• Non-monetary costs

 Caregiving also can be stressful and wear on your own physical and mental health. The sacrifices you make as a caregiver may result in your needing to give up things you enjoy — which can affect your well-being. Plan ahead for time off, counseling and support and other things you will need to do in order to balance your own life and well-being with your loved one’s.

 

 

    ◦ AARP 10 ways to deal with caregiver stress:

www.aarp.org/relationships/caregiving/info-06-2010/crc-10-caregiver-stress-managment-tips.html

 

 

    ◦ AARP 10 signs of caring too much: www.aarp.org/relationships/caregiving-resource-center/info-09-2010/pc_10_signs_of_caring_too_much.html

7. Know your loved one’s health status and medical history.

 

Health is a private matter and your loved may choose whether or not to share medical information and documentation with you. This information will help you be able to plan ahead and budget for care, so you want to talk with your loved one early about this need. Ask for permission to have access to medical records and to be able to ask your loved one’s physician about his or her health status. If you don’t have permission, you won’t be able to review medical documents.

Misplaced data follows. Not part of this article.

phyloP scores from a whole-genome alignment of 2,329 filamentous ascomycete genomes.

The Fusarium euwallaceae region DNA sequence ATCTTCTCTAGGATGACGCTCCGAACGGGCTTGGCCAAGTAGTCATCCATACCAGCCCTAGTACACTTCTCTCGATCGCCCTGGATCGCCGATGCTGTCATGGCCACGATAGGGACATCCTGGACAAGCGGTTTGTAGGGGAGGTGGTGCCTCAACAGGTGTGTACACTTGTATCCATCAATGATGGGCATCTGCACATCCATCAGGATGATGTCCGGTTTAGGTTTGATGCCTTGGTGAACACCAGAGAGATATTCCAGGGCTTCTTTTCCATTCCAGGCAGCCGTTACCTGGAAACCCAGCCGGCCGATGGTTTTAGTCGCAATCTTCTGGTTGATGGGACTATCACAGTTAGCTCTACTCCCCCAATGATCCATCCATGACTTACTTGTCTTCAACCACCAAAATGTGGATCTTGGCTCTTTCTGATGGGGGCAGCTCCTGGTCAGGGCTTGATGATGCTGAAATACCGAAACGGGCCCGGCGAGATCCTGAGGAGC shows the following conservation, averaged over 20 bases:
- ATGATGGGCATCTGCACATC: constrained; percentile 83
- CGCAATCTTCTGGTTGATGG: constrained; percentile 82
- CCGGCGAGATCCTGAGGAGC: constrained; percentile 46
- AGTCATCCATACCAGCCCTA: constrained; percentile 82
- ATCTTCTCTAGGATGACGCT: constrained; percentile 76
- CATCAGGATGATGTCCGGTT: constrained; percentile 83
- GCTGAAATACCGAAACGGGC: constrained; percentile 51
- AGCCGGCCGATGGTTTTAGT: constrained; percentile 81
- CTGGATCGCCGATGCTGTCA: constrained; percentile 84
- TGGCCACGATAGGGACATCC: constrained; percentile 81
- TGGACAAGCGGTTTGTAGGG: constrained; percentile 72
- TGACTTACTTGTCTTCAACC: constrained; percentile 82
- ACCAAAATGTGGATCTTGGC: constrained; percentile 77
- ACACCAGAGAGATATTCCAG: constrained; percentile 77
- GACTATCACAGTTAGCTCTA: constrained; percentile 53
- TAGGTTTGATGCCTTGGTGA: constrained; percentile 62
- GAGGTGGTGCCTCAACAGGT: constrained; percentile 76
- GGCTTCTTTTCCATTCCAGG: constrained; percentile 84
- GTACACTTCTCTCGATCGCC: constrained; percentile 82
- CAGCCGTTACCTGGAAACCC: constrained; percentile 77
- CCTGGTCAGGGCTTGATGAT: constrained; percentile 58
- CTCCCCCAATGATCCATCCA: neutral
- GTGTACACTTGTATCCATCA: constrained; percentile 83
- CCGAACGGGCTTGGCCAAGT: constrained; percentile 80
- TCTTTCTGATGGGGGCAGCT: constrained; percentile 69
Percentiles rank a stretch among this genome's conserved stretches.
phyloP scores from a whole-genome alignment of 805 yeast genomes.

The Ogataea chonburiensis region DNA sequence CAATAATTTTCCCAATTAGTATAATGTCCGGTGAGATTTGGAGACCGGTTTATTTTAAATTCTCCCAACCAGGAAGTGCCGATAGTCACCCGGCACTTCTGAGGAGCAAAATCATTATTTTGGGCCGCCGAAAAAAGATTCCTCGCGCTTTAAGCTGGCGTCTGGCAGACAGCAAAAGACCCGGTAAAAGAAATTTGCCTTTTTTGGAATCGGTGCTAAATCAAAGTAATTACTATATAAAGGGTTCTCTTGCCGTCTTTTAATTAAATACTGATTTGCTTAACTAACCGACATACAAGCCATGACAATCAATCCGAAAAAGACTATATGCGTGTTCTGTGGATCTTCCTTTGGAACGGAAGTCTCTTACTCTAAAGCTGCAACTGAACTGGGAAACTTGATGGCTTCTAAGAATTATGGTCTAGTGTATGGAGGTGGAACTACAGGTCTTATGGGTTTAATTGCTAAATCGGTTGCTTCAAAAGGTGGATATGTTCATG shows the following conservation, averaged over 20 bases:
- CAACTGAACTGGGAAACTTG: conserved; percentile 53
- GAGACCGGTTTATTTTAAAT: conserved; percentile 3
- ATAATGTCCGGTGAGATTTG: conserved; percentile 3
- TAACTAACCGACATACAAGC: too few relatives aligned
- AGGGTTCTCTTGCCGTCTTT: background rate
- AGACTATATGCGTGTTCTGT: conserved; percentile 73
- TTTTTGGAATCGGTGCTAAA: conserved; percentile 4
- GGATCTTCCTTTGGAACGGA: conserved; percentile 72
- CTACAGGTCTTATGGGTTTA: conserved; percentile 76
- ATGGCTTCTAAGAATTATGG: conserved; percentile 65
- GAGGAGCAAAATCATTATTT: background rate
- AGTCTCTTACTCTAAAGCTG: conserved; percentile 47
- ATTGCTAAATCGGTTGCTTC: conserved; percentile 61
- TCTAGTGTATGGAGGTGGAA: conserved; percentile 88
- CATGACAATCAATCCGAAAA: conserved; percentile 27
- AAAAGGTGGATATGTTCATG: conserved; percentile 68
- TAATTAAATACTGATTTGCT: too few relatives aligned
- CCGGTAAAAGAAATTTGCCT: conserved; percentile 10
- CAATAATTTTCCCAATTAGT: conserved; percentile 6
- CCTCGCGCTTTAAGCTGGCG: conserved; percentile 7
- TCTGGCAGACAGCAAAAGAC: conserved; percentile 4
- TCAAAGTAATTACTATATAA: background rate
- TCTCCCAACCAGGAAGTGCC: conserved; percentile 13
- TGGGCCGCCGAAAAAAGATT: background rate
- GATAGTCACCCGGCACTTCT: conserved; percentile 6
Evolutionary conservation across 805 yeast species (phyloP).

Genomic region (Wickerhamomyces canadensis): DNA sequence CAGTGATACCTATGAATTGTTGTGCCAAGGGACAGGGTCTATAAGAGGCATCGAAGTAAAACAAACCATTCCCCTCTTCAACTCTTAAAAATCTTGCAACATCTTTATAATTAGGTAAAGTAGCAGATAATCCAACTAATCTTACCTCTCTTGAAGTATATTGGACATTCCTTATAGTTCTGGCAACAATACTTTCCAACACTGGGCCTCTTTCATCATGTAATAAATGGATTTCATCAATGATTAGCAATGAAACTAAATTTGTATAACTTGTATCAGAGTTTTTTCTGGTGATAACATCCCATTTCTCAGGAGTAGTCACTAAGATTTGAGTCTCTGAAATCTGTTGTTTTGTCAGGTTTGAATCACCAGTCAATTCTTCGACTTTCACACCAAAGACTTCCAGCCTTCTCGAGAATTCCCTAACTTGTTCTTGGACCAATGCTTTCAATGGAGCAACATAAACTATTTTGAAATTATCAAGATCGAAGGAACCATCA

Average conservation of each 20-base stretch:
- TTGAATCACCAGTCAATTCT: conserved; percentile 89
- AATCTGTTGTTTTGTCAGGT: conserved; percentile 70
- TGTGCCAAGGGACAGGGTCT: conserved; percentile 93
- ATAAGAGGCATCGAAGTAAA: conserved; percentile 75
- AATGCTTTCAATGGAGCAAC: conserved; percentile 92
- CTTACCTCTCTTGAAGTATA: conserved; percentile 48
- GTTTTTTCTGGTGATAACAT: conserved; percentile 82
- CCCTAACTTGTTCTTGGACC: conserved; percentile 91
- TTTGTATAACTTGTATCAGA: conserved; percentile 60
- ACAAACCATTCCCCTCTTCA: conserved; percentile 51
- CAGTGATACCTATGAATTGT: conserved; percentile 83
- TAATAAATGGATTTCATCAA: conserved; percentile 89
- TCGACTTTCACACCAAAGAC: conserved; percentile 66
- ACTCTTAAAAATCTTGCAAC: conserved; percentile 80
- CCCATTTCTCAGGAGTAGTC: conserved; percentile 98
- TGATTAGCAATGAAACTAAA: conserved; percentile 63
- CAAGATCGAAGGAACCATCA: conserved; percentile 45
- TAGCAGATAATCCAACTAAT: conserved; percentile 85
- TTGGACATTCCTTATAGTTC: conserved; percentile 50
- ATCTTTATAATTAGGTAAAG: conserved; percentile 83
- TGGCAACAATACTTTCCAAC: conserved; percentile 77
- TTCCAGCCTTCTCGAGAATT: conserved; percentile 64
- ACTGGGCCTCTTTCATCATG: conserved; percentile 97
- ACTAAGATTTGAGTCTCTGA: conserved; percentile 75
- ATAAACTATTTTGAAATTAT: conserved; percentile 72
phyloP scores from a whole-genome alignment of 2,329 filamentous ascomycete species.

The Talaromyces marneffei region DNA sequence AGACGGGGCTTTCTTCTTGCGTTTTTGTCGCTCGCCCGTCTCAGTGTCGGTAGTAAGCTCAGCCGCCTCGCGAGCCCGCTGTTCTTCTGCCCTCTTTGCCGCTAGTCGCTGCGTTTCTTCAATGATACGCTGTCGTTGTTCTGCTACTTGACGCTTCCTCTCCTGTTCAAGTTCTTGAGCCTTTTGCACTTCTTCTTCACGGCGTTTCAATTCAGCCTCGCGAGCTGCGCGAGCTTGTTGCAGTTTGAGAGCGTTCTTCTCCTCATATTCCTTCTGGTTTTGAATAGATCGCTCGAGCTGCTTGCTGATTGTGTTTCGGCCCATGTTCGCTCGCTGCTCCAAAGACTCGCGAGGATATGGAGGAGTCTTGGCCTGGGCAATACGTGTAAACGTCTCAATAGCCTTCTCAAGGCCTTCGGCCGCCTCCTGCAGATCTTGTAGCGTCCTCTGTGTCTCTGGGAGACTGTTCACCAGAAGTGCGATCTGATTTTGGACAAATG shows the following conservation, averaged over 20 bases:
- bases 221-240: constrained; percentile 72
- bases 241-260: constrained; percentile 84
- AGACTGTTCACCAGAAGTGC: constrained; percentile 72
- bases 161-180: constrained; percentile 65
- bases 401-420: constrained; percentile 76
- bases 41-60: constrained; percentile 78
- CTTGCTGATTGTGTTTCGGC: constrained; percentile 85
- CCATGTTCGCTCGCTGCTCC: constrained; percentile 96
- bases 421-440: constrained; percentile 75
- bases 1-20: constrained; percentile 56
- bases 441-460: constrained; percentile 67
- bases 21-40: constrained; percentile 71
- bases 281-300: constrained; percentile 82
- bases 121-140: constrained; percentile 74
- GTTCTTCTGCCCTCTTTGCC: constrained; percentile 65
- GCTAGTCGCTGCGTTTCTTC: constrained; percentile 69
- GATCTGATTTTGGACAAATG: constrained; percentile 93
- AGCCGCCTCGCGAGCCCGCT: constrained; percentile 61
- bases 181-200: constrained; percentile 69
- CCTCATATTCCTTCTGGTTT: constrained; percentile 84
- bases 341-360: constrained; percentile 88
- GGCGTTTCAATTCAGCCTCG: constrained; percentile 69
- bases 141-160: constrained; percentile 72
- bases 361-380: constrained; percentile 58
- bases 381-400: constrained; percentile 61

Health conversations can be difficult, so ask questions, listen and be sensitive to your loved one’s feelings. Look for natural opportunities to discuss health, such as when a health care provider:

 

• Mentions your loved one’s treatment when you’re present.

 

• Talks with you about your loved one’s condition when he or she is undergoing a medical procedure.

 

• Discusses your loved one’s medical bill when you are present.

 

• Tells you how to care for your loved one after a procedure, including how to administer prescription medication.